Thursday, February 16, 2012

Craft Lagers' Success Recipe: Doing It Differently

My first inkling of the coming craft lager movement came in early 2010, when I was interviewing Adam Avery, he of the Avery Brewing fame, for my book, "Mountain Brew." He mentioned he was getting ready to make a pilsner, and when I seemed shocked, he responded that he was getting older and just couldn't handle drinking double IPAs every night anymore.

What his Boulder brewery produced, of course, was arguably the hoppiest lager ever made in Colorado, Avery Joe's Pilsner. And as other notable breweries have begun churning out their own pilsners and other styles of craft lagers, it bears noting that the formula for success has seemed to lay in the roots of Adam's idea: If you're going to do something lighter, at least do something different.
Now you can get pilsners from some of the state's best breweries that remind you of Germany, feel like a kicked-up American lager or frankly taste like nothing of the style. But it is those that fall into the latter category that really seem to strike the chord that reminds us of why craft beer is craft beer.

Take Breckenridge's Regal Double Pilsner, a double-hopped sensory assault that has the sweet aroma of a Belgian-style beer and the mouthfeel of some kind of honey ale. Is this going to win any awards for being on style? No. But it will make you admire its originality and reach for another bottle to figure out what it is that's throttling your tastebuds.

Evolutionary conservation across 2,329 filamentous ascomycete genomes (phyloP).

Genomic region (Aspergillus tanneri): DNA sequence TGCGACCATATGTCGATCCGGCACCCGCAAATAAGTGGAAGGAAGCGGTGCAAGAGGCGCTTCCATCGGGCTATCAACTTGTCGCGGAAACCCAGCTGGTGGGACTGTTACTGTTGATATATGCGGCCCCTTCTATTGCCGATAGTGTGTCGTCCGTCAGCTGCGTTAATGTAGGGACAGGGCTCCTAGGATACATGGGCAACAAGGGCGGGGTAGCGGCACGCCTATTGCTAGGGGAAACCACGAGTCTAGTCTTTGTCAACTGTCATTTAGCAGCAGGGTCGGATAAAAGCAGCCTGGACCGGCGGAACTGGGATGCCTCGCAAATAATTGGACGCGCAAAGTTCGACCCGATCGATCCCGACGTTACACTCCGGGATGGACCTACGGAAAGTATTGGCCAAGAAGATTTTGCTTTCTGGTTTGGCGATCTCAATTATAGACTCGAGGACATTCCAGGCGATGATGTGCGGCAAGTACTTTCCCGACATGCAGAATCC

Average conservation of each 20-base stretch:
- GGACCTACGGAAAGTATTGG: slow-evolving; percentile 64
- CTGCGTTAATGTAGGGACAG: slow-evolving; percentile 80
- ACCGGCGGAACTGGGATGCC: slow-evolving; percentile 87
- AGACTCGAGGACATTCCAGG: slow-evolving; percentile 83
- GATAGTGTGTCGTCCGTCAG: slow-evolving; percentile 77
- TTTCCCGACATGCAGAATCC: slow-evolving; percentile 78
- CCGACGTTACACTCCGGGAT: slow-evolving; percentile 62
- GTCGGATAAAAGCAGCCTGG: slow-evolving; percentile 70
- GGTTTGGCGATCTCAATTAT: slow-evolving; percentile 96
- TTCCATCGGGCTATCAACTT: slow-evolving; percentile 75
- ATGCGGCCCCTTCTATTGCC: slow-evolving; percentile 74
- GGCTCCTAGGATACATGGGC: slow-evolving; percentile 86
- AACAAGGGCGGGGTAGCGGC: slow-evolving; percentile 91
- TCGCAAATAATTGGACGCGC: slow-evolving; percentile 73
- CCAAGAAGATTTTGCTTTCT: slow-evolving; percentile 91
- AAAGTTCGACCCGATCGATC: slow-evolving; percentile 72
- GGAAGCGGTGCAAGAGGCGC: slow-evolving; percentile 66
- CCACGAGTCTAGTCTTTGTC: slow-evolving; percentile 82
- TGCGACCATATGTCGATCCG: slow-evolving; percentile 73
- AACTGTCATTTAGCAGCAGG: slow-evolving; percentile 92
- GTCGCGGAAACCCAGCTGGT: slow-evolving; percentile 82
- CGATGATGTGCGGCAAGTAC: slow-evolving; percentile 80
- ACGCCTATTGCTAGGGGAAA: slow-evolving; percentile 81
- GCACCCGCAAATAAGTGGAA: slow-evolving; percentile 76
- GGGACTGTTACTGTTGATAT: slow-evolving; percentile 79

Or there's Denver Beer Co's Smoked Lager, which doesn't carry the heft and satisfaction of its recent William Wallace Scotch Ale but zips a light, lingering mesquite presence into a still thoroughly drinkable beer. This is a malt-heavy Bavarian-style lager, but one with an unusual twist.

Yes, there are good representations of traditional lager styles. Steamworks Brewing's Colorado Kolsch is the cleanest, crispest beer of its kind on the market. And Upslope's Craft Lager carries with it a vaguely toasty taste that lets the drinker know they weren't tossing corn and rice in to lighten the body, as major American breweries do.

Sometimes breweries miss when shifting into the lager style. Great Divide Brewing, which hits just about everything big and bold that it makes out of the park, produced an overly heavy and surprisingly bitter Bohemian-style pilsner called Nomad in late December.

But while these lagers open the craft genre to a greater range of drinkers and show off breweries' ability to diversify, the art of craft brewing lies still in doing things differently than U.S. beer makers did for most of the 20th Century. So, when you're looking at where the craft lager movement goes, bets here are that it succeeds in producing styles that aren't found worldwide rather than in taking styles the rest of the world knows and trying to reproduce them for a domestic audience.

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